Q: Why did you choose ASU?

A: I’m not sure if I chose ASU, or if ASU chose me. I was in another PhD program, and I was writing my dissertation there, but I moved to take a teaching job at Mesa Community College. I applied for an extension because I had been working full time during the process, but I was denied. I was basically kicked out of my program because of the time limit. I was kind of in a dark place for a while. Then a friend asked me to take a class with him at ASU, so I did. We took (Professor of English) Doris Warriner’s research methods course.

In that class, I told her my story, and she said, “You need to finish here. Apply to the PhD program, and I will write you a letter.” So I applied and got in. I can’t tell you how thankful I am to her kindness. Doris made a huge impact in my life. I basically started over at ASU. Arizona State supports its graduate students a lot. Having experienced two places, I can tell you that ASU really cares about its students. I always felt supported by my instructors and especially by my graduate committee: (English faculty) Kathleen Lamp — my chair, Robert E. Bjork and Peter Goggin.

Q: What’s the best piece of advice you’d give to those still in school?

A: The best piece of advice I’d give to those still in school is to listen to your instructors. When I was writing my dissertation, I sent many drafts to my chair, Kathleen Lamp. She always gave me great advice. Writing a diss can be lonely, and it would be easy to get frustrated if you get revisions back, but I found the process to be really important to my development. Dr. Lamp would give me revision ideas, challenge my points, and also point me in the right directions I needed to take my research. I really think that listening to her helped my dissertation take shape.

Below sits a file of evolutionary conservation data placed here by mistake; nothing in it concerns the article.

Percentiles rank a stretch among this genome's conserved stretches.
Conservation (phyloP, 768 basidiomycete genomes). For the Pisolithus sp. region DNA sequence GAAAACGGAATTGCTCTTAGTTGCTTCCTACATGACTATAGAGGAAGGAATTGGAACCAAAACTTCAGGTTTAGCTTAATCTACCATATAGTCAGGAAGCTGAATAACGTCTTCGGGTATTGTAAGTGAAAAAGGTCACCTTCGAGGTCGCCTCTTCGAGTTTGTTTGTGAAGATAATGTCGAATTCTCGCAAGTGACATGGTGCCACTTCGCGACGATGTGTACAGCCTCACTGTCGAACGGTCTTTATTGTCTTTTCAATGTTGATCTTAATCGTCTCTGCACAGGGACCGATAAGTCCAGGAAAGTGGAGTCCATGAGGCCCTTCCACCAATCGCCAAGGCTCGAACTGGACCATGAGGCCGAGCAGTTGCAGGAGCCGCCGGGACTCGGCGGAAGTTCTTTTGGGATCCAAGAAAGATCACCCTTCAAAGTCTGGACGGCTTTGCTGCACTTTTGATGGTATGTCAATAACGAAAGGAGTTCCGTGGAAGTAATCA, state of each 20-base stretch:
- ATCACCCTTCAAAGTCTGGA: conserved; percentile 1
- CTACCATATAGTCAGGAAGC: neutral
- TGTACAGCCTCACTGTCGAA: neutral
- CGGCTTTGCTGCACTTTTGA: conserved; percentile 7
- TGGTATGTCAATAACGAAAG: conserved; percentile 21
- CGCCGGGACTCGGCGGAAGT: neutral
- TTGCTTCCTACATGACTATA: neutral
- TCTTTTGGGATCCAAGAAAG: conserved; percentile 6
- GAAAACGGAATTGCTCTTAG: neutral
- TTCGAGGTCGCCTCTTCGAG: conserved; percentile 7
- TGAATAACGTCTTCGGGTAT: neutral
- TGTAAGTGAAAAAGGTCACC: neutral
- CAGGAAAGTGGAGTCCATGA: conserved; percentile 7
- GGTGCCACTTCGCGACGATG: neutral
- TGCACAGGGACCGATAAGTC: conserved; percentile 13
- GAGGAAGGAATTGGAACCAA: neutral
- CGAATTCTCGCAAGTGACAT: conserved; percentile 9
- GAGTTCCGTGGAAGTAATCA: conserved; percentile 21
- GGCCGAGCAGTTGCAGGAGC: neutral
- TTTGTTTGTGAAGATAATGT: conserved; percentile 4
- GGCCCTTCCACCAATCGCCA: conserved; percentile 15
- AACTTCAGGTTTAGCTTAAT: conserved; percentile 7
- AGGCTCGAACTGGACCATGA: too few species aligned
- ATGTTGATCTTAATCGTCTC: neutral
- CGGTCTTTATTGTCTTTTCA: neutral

Q: What was your favorite spot on campus, whether for studying, meeting friends or just thinking about life?

A: One of my favorite places to hang out on campus was Hayden Library. I just liked it there. I spent many hours in that place.

Q: What are your plans after graduation?

A: For the near future, I plan on remaining at my college, but I would like to explore teaching at the university level. I've taught literally hundreds of undergraduate sections, mostly in composition, and I would love to teach a graduate class for a new experience.

Kristen LaRue-Sandler

Manager, marketing + communications, Department of English


Persistence pays off for ASU School of Music graduating student

May 5, 2020

Editor's note: This story is part of a series of profiles of notable spring 2020 graduates.

Annie Villalobos Vincent has been waiting 20 years to achieve her dream and receive her college degree. Annie Vincent Annie Villalobos Vincent Download Full Image

Vincent’s academic journey began after high school when she attended a few classes each semester at several community colleges beginning in 2000. She first attended Arizona State University in the summer of 2006, balancing her academic schedule and family life for one year as a music audition major. During that time, she also taught in the School of Music’s String Project.

With growing family responsibilities and personal hurdles along the way, Vincent decided to take a break from her studies for several years to care for her two young children and help support her family while her husband attended law school. When she was able to go back to school, she started taking classes again at community colleges, with the aim to transfer back to ASU to complete her degree. Now she is graduating from ASU summa cum laude with a Bachelor of Music in music education and with a Music Education Teacher Certification.

“I always wanted to go back to school, so when my son was in kindergarten, I began to put things in motion to do just that,” Vincent said. “It had then been more than 10 years since I had been in school, and getting back into playing instruments and coursework was rough.”

When Vincent graduates in May it will be exactly 20 years since she finished high school, but she will be doing exactly what she has always wanted to do — teaching and making music.